For workers on the local market, the offers of foreign employers may represent opportunities to acquire high-quality jobs and earn pretty competitive wages. On the other hand, telemigration creates competitive pressure from abroad
While the most common association when mentioning outflows of workers from Serbia is their actual physical migration, the coronavirus pandemic led to the growth of a new form of “emigration” among domestic workers. This is virtual emigration, or remote work for foreign employers not registered in our country. In such an employment relationship, the worker only “crosses” national borders virtually, without leaving their country of residence, and performs a job for a foreign employer remotely, using modern technologies. However, it isn’t entirely possible to speak unambiguously about positive or negative effects of this form of work. The answer depends on the point of view taken in observing the telemigration process. For workers on the local market, the offers of foreign employers may represent opportunities to acquire high-quality jobs and earn pretty competitive wages. Moreover, online workers spend income generated from their work in the community where they live, thereby also providing the local community with benefits from virtual migration. In a broader framework, telemigration also acts as market remediation, because surplus labour from the domestic market is employed and the unemployment rate is thus reduced.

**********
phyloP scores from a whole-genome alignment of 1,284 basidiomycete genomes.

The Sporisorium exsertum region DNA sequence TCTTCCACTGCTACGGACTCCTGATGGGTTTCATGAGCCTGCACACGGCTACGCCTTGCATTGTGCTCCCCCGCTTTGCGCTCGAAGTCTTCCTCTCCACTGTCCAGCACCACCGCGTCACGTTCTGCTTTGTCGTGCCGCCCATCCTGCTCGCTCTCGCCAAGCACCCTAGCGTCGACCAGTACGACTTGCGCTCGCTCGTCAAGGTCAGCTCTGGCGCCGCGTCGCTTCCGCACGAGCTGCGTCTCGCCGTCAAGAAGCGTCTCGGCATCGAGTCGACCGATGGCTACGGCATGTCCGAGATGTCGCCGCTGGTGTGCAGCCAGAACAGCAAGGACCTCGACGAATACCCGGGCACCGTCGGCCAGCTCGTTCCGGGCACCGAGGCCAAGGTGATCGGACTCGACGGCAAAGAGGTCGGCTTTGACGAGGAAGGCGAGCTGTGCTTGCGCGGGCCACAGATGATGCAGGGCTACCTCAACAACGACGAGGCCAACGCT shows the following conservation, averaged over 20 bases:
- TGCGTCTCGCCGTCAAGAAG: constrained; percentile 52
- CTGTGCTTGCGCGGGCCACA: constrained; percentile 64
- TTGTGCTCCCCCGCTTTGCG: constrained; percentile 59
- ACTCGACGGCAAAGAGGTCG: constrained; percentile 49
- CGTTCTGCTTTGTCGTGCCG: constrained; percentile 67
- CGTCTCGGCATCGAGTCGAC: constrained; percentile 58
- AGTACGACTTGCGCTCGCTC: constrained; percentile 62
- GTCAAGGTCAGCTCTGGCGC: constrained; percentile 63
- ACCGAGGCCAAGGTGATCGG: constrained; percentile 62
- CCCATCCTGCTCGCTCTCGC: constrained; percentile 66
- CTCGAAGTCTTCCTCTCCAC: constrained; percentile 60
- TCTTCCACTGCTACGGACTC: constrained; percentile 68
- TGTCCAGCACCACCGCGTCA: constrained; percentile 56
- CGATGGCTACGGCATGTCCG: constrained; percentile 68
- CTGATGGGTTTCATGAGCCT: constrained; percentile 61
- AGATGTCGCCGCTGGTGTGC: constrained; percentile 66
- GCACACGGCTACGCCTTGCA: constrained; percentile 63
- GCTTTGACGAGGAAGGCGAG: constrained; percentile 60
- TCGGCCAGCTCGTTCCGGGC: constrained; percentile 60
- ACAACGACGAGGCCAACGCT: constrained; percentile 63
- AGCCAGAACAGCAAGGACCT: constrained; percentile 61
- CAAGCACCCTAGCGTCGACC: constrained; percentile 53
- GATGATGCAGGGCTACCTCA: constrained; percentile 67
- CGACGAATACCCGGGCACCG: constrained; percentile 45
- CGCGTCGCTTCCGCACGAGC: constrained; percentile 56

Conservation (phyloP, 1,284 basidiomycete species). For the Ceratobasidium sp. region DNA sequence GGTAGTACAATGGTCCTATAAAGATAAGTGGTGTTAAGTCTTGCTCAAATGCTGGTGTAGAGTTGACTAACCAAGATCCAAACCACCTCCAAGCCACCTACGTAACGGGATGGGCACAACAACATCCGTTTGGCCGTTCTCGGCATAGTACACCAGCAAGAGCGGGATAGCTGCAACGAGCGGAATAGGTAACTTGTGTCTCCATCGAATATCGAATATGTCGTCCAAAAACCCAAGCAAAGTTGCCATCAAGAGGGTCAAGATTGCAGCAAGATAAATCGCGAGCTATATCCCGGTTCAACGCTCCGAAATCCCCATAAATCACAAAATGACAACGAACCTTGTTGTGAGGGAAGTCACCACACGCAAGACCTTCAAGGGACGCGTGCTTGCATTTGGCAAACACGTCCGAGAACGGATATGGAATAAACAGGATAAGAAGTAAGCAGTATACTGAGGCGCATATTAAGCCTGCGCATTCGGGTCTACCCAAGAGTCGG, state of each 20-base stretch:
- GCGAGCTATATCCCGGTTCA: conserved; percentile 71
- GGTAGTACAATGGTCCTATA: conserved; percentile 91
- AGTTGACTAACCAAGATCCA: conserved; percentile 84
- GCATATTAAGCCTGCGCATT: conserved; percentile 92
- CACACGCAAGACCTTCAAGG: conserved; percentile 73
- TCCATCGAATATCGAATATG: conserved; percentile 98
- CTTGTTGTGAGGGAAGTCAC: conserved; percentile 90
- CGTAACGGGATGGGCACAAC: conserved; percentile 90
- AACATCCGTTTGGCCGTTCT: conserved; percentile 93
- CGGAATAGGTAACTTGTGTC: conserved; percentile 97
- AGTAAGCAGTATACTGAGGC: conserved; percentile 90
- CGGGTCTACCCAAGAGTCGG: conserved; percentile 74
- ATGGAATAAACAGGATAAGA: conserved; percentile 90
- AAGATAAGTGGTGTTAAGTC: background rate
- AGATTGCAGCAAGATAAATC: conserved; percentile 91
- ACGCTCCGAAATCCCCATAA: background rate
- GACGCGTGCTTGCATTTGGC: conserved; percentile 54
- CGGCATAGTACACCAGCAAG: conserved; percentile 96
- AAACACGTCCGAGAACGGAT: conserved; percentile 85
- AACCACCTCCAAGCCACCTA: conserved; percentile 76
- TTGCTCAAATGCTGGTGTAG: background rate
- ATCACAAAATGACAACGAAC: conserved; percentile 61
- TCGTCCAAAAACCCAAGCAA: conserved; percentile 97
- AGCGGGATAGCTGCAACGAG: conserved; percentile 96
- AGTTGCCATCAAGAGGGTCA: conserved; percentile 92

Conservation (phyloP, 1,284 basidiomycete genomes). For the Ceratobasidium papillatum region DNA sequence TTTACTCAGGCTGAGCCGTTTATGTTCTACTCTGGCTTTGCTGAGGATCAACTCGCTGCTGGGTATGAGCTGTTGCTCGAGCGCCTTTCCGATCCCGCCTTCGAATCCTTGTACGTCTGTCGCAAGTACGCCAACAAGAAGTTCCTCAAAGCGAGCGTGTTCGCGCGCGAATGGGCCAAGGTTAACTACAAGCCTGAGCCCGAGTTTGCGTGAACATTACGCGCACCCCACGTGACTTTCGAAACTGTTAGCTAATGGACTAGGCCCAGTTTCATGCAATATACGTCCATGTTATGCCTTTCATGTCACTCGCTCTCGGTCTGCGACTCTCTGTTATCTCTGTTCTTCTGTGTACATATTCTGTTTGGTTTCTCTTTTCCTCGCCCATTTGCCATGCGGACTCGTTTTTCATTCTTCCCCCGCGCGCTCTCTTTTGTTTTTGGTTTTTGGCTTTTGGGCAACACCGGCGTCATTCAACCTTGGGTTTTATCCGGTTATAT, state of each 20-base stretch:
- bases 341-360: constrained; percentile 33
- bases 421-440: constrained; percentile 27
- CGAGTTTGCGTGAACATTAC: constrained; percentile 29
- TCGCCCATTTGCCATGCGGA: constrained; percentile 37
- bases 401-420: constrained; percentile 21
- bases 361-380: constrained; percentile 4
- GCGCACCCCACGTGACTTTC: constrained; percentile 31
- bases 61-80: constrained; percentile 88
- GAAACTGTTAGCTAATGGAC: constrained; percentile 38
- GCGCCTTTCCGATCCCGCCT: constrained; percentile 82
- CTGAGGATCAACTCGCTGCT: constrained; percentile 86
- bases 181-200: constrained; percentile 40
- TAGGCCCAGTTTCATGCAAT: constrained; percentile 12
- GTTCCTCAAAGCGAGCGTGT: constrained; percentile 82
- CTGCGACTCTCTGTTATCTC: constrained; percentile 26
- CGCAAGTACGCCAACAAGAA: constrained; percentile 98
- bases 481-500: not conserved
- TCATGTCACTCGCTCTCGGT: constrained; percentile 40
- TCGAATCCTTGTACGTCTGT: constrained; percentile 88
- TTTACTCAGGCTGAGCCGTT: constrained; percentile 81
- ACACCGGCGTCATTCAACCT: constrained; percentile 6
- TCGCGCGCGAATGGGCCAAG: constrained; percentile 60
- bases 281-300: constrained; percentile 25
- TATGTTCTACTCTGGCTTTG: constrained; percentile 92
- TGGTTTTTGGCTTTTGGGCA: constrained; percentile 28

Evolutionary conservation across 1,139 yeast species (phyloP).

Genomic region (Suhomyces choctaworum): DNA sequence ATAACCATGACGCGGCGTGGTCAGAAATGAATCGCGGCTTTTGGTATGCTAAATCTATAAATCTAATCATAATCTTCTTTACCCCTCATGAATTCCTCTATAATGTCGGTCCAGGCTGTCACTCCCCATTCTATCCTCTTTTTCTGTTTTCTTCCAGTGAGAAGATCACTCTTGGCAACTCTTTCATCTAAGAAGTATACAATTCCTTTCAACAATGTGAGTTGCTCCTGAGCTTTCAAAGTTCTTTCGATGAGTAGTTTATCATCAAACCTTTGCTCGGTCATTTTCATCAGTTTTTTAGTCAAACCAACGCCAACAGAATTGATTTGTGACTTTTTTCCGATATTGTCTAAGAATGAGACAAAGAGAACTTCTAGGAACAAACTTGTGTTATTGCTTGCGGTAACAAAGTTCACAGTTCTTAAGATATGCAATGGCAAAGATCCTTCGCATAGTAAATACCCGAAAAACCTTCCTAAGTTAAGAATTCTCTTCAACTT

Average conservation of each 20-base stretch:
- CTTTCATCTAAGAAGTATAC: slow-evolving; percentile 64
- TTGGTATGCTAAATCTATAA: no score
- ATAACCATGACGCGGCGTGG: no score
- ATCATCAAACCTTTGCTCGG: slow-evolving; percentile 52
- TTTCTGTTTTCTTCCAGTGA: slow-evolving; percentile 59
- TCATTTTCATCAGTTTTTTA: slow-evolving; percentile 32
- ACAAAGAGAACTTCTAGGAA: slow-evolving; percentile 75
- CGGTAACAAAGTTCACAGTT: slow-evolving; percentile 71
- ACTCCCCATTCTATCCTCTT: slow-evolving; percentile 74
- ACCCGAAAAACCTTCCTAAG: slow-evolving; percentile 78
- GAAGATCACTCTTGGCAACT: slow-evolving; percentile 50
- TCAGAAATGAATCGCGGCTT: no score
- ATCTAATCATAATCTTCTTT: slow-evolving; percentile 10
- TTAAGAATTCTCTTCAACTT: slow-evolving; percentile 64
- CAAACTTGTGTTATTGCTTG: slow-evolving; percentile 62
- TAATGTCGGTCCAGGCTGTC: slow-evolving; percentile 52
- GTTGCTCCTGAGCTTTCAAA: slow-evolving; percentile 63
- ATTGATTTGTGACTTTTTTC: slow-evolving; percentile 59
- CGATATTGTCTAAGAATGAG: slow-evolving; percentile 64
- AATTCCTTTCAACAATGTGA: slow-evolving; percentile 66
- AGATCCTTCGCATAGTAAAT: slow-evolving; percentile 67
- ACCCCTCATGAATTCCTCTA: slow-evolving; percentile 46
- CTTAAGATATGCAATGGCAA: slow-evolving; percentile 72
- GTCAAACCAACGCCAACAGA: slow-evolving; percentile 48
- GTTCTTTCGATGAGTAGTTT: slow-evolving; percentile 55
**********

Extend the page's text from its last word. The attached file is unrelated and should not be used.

For local Serbian companies, and even for foreign companies registered in Serbia, telemigration generates competitive pressure from abroad that they aren’t always ready to handle
On the other hand, for local Serbian companies, and even for foreign companies registered in Serbia, telemigration generates competitive pressure from abroad. Simply put, foreign employers that are not registered in Serbia usurp human capital from the local market. However, telemigration doesn’t only open a one-way road for the virtual export of workers, but rather also creates opportunities for the greater engagement of online workers in high-quality jobs on the local market. There are already existing individual examples demonstrating the practise of domestic IT companies hiring online workers for sophisticated jobs, as a consequence of the lack of skilled workers available on the domestic market.
One significant challenge of virtual migration for the labour market is ensuring that online workers are able to realise their labour rights. A contract defining relations between workers from the domestic market and a foreign employer is an obligatory contract that stipulates basic provisions, such as the level of wages and number of working hours, while other labour rights are left out and, as such, their relationship can’t actually be defined as legal labour in the scope of Serbia’s legal system. The absence of labour legislation provisions also complicates the issue of taxation, with ways of servicing tax obligations also left unclear. Telemigration has already become our “new normal”, where alongside high-quality and well-paid jobs, concern must also exist for the labour rights and increased social security of the growing numbers of virtual migrants.